The HSE needs to improve its administration of the Treatment Abroad Scheme (TAS), as the application process can prove difficult and complex for some, the Ombudsman, Peter Tyndall, has said.
He has just published a report based on his office's investigation into the HSE's administration of this scheme, which was introduced to ensure that all EU/EEA (European Economic Area) patients, including Irish patients, have access to the same level of medical expertise and treatments, regardless of their state of residence.
This means that if treatments and remedies they need are available in the EU/EEA, but not in Ireland, (or are not available within a reasonable time-frame), Irish patients may apply for funding under the TAS to travel for the treatment.
"My investigation into the TAS was prompted by a complaint I received from a patient who experienced significant difficulty and delay in accessing treatment abroad under the scheme. This resulted in his having to endure severe pain for several months longer than he should have.
"This in turn caused deep distress for him and his family. After conducting a preliminary examination of that complaint, I decided to initiate a wider-ranging systemic investigation," Mr Tyndall explained.
The investigation found that while the vast majority of applications are dealt with appropriately by the HSE, the scheme does have some shortcomings, which can have a major impact on patients.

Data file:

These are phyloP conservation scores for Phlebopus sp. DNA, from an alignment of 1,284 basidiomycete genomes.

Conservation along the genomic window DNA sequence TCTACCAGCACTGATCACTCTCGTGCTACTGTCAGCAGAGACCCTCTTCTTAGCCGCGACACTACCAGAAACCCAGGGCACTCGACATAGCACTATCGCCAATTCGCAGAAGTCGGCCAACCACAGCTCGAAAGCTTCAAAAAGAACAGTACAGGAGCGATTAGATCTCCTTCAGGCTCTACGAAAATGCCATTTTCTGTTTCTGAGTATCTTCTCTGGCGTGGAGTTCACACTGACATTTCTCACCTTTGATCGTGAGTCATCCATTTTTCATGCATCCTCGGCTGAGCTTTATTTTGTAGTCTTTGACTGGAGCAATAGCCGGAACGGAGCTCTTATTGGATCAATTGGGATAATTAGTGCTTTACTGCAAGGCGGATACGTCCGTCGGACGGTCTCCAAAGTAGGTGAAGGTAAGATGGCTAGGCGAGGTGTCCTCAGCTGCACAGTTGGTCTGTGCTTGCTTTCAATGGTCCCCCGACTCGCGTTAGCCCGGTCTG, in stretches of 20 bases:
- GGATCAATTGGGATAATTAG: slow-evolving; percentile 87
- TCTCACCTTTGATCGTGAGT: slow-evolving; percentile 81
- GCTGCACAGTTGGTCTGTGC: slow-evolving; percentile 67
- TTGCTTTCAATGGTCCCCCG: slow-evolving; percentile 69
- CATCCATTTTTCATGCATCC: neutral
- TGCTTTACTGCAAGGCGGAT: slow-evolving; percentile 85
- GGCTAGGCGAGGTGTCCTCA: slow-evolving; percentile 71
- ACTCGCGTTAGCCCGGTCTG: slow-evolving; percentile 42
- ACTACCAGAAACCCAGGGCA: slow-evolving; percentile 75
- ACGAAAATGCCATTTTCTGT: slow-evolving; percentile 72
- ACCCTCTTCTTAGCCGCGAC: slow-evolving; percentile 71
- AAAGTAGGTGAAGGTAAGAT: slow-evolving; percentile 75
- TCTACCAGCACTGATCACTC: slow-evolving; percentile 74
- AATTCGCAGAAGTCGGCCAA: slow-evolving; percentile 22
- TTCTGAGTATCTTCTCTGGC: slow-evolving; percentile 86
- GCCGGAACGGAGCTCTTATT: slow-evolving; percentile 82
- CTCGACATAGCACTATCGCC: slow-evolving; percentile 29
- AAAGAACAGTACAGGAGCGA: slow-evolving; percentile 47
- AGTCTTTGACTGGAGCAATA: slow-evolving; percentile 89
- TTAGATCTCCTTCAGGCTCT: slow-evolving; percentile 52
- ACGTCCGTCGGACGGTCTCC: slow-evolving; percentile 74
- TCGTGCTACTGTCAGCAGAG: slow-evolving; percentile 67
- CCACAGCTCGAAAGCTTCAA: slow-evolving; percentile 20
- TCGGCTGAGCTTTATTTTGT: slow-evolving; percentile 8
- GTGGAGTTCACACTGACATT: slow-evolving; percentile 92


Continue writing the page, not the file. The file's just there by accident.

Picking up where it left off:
In one case, a woman who sought treatment in Germany was told that she was not eligible for the TAS because the treatment was available in Ireland. This was despite the fact that she had received funding for two previous trips abroad for the same treatment.
When she complained to the Ombudsman, his office discovered that the treatment was not available in Ireland.
"Some people have had difficulties with their applications under the scheme. These are people who are waiting for treatment or surgery, so the impact on them can be particularly severe. I am glad to say that the HSE has co-operated with my investigation and has fully accepted my recommendations ,which are aimed at improving the operation of the scheme," Mr Tyndall said.
His recommendations include:
-To reduce the possibility of a refusal for a patient at the end of the application process, consultants should carry out a ‘pre-referral' check, to ensure that the application meets the criteria set out in the scheme
-To assist consultants with such a pre-referral check, the HSE should develop a comprehensive guide on TAS criteria
-The HSE should improve its appeals system for refused applicants. This system should be independent of the original decision maker
-Reasons for refusal should be clearly explained. This formal refusal should include information on how to appeal the decision and how to complain to the Ombudsman if not satisfied.
The full report by the Ombudsman can be viewed here
For more information on the TAS, click here